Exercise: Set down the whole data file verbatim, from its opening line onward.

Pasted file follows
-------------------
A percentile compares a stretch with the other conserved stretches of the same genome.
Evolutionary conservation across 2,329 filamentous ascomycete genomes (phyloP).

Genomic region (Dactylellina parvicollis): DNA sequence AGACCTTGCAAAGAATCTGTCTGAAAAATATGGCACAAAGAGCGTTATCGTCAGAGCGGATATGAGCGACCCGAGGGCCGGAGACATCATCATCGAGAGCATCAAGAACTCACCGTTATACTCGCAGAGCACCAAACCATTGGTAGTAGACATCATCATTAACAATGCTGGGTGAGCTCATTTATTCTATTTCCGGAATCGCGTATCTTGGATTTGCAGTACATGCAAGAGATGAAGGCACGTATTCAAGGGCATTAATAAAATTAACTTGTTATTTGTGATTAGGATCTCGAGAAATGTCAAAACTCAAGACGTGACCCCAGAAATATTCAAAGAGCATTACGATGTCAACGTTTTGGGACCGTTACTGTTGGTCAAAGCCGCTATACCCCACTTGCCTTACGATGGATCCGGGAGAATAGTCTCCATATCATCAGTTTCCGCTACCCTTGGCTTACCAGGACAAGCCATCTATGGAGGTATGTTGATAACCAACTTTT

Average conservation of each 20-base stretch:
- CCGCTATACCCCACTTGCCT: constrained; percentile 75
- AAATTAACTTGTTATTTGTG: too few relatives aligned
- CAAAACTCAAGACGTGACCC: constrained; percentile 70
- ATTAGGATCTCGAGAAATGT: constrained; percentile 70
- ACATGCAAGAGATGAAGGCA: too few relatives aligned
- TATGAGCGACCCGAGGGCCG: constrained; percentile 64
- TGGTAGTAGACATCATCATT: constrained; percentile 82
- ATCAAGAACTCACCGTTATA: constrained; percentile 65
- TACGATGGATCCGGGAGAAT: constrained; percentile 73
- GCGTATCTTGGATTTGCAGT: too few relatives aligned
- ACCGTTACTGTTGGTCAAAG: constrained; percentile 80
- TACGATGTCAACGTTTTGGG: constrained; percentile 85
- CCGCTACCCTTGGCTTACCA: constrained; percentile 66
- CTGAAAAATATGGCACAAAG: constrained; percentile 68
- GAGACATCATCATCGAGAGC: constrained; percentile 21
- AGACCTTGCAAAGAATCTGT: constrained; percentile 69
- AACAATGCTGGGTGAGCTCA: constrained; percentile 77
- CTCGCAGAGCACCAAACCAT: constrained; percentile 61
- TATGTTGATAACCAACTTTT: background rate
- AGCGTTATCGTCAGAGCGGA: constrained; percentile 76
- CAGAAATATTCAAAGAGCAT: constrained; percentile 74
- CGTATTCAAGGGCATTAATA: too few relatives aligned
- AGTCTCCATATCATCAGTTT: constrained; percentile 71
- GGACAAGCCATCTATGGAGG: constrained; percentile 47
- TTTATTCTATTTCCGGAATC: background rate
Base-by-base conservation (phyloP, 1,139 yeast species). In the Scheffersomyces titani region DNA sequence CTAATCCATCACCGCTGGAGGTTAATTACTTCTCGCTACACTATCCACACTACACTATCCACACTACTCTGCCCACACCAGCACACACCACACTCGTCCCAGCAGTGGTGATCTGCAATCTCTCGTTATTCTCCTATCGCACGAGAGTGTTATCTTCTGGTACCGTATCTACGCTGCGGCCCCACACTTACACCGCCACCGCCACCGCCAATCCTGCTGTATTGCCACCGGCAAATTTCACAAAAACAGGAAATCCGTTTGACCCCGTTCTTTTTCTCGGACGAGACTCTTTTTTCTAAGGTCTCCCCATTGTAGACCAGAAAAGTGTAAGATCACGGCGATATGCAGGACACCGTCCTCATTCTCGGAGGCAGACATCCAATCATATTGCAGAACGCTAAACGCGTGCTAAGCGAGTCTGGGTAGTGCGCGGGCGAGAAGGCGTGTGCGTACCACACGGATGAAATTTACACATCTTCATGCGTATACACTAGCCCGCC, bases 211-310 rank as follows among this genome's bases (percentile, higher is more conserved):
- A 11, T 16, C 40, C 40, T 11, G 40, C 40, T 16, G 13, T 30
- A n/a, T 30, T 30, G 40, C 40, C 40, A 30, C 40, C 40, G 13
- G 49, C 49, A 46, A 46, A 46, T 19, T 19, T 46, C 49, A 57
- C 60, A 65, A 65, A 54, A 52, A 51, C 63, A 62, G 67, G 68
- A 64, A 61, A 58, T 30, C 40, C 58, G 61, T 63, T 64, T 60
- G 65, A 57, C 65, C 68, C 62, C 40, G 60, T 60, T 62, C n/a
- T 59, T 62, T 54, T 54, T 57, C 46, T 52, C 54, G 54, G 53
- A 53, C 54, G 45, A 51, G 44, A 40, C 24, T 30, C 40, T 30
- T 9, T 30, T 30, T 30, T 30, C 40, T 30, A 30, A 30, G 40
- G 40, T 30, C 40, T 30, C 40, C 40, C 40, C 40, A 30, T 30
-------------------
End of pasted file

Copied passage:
A percentile compares a stretch with the other conserved stretches of the same genome.
Evolutionary conservation across 2,329 filamentous ascomycete genomes (phyloP).

Genomic region (Dactylellina parvicollis): DNA sequence AGACCTTGCAAAGAATCTGTCTGAAAAATATGGCACAAAGAGCGTTATCGTCAGAGCGGATATGAGCGACCCGAGGGCCGGAGACATCATCATCGAGAGCATCAAGAACTCACCGTTATACTCGCAGAGCACCAAACCATTGGTAGTAGACATCATCATTAACAATGCTGGGTGAGCTCATTTATTCTATTTCCGGAATCGCGTATCTTGGATTTGCAGTACATGCAAGAGATGAAGGCACGTATTCAAGGGCATTAATAAAATTAACTTGTTATTTGTGATTAGGATCTCGAGAAATGTCAAAACTCAAGACGTGACCCCAGAAATATTCAAAGAGCATTACGATGTCAACGTTTTGGGACCGTTACTGTTGGTCAAAGCCGCTATACCCCACTTGCCTTACGATGGATCCGGGAGAATAGTCTCCATATCATCAGTTTCCGCTACCCTTGGCTTACCAGGACAAGCCATCTATGGAGGTATGTTGATAACCAACTTTT

Average conservation of each 20-base stretch:
- CCGCTATACCCCACTTGCCT: constrained; percentile 75
- AAATTAACTTGTTATTTGTG: too few relatives aligned
- CAAAACTCAAGACGTGACCC: constrained; percentile 70
- ATTAGGATCTCGAGAAATGT: constrained; percentile 70
- ACATGCAAGAGATGAAGGCA: too few relatives aligned
- TATGAGCGACCCGAGGGCCG: constrained; percentile 64
- TGGTAGTAGACATCATCATT: constrained; percentile 82
- ATCAAGAACTCACCGTTATA: constrained; percentile 65
- TACGATGGATCCGGGAGAAT: constrained; percentile 73
- GCGTATCTTGGATTTGCAGT: too few relatives aligned
- ACCGTTACTGTTGGTCAAAG: constrained; percentile 80
- TACGATGTCAACGTTTTGGG: constrained; percentile 85
- CCGCTACCCTTGGCTTACCA: constrained; percentile 66
- CTGAAAAATATGGCACAAAG: constrained; percentile 68
- GAGACATCATCATCGAGAGC: constrained; percentile 21
- AGACCTTGCAAAGAATCTGT: constrained; percentile 69
- AACAATGCTGGGTGAGCTCA: constrained; percentile 77
- CTCGCAGAGCACCAAACCAT: constrained; percentile 61
- TATGTTGATAACCAACTTTT: background rate
- AGCGTTATCGTCAGAGCGGA: constrained; percentile 76
- CAGAAATATTCAAAGAGCAT: constrained; percentile 74
- CGTATTCAAGGGCATTAATA: too few relatives aligned
- AGTCTCCATATCATCAGTTT: constrained; percentile 71
- GGACAAGCCATCTATGGAGG: constrained; percentile 47
- TTTATTCTATTTCCGGAATC: background rate
Base-by-base conservation (phyloP, 1,139 yeast species). In the Scheffersomyces titani region DNA sequence CTAATCCATCACCGCTGGAGGTTAATTACTTCTCGCTACACTATCCACACTACACTATCCACACTACTCTGCCCACACCAGCACACACCACACTCGTCCCAGCAGTGGTGATCTGCAATCTCTCGTTATTCTCCTATCGCACGAGAGTGTTATCTTCTGGTACCGTATCTACGCTGCGGCCCCACACTTACACCGCCACCGCCACCGCCAATCCTGCTGTATTGCCACCGGCAAATTTCACAAAAACAGGAAATCCGTTTGACCCCGTTCTTTTTCTCGGACGAGACTCTTTTTTCTAAGGTCTCCCCATTGTAGACCAGAAAAGTGTAAGATCACGGCGATATGCAGGACACCGTCCTCATTCTCGGAGGCAGACATCCAATCATATTGCAGAACGCTAAACGCGTGCTAAGCGAGTCTGGGTAGTGCGCGGGCGAGAAGGCGTGTGCGTACCACACGGATGAAATTTACACATCTTCATGCGTATACACTAGCCCGCC, bases 211-310 rank as follows among this genome's bases (percentile, higher is more conserved):
- A 11, T 16, C 40, C 40, T 11, G 40, C 40, T 16, G 13, T 30
- A n/a, T 30, T 30, G 40, C 40, C 40, A 30, C 40, C 40, G 13
- G 49, C 49, A 46, A 46, A 46, T 19, T 19, T 46, C 49, A 57
- C 60, A 65, A 65, A 54, A 52, A 51, C 63, A 62, G 67, G 68
- A 64, A 61, A 58, T 30, C 40, C 58, G 61, T 63, T 64, T 60
- G 65, A 57, C 65, C 68, C 62, C 40, G 60, T 60, T 62, C n/a
- T 59, T 62, T 54, T 54, T 57, C 46, T 52, C 54, G 54, G 53
- A 53, C 54, G 45, A 51, G 44, A 40, C 24, T 30, C 40, T 30
- T 9, T 30, T 30, T 30, T 30, C 40, T 30, A 30, A 30, G 40
- G 40, T 30, C 40, T 30, C 40, C 40, C 40, C 40, A 30, T 30